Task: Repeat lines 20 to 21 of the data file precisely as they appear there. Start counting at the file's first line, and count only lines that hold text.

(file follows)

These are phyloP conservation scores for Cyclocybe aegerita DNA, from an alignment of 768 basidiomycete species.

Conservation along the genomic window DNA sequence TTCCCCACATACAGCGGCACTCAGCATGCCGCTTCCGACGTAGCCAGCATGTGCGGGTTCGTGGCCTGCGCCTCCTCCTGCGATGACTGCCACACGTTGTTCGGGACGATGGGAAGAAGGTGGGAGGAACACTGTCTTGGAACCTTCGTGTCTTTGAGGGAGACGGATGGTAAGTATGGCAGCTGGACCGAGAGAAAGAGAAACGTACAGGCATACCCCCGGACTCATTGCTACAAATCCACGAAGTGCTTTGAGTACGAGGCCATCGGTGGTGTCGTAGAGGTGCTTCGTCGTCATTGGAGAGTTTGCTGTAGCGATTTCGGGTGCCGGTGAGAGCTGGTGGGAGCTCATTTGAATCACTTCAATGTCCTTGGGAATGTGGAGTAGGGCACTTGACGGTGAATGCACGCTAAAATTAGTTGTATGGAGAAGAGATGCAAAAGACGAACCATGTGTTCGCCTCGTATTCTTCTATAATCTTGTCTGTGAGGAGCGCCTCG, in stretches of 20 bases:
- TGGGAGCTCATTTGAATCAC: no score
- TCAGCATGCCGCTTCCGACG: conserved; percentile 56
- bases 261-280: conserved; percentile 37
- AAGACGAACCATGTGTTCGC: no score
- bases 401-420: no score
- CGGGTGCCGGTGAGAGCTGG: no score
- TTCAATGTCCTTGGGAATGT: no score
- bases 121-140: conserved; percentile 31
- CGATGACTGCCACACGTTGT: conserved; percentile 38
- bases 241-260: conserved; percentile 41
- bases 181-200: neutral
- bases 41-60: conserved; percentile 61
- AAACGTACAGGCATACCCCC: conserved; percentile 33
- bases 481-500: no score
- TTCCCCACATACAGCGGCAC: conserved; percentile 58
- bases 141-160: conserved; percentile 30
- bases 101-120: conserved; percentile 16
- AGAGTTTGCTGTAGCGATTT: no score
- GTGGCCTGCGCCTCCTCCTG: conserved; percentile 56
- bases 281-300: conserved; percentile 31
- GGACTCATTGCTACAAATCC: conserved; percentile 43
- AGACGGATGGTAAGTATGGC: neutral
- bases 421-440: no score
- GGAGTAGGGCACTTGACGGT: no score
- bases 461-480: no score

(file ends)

- AGAGTTTGCTGTAGCGATTT: no score
- GTGGCCTGCGCCTCCTCCTG: conserved; percentile 56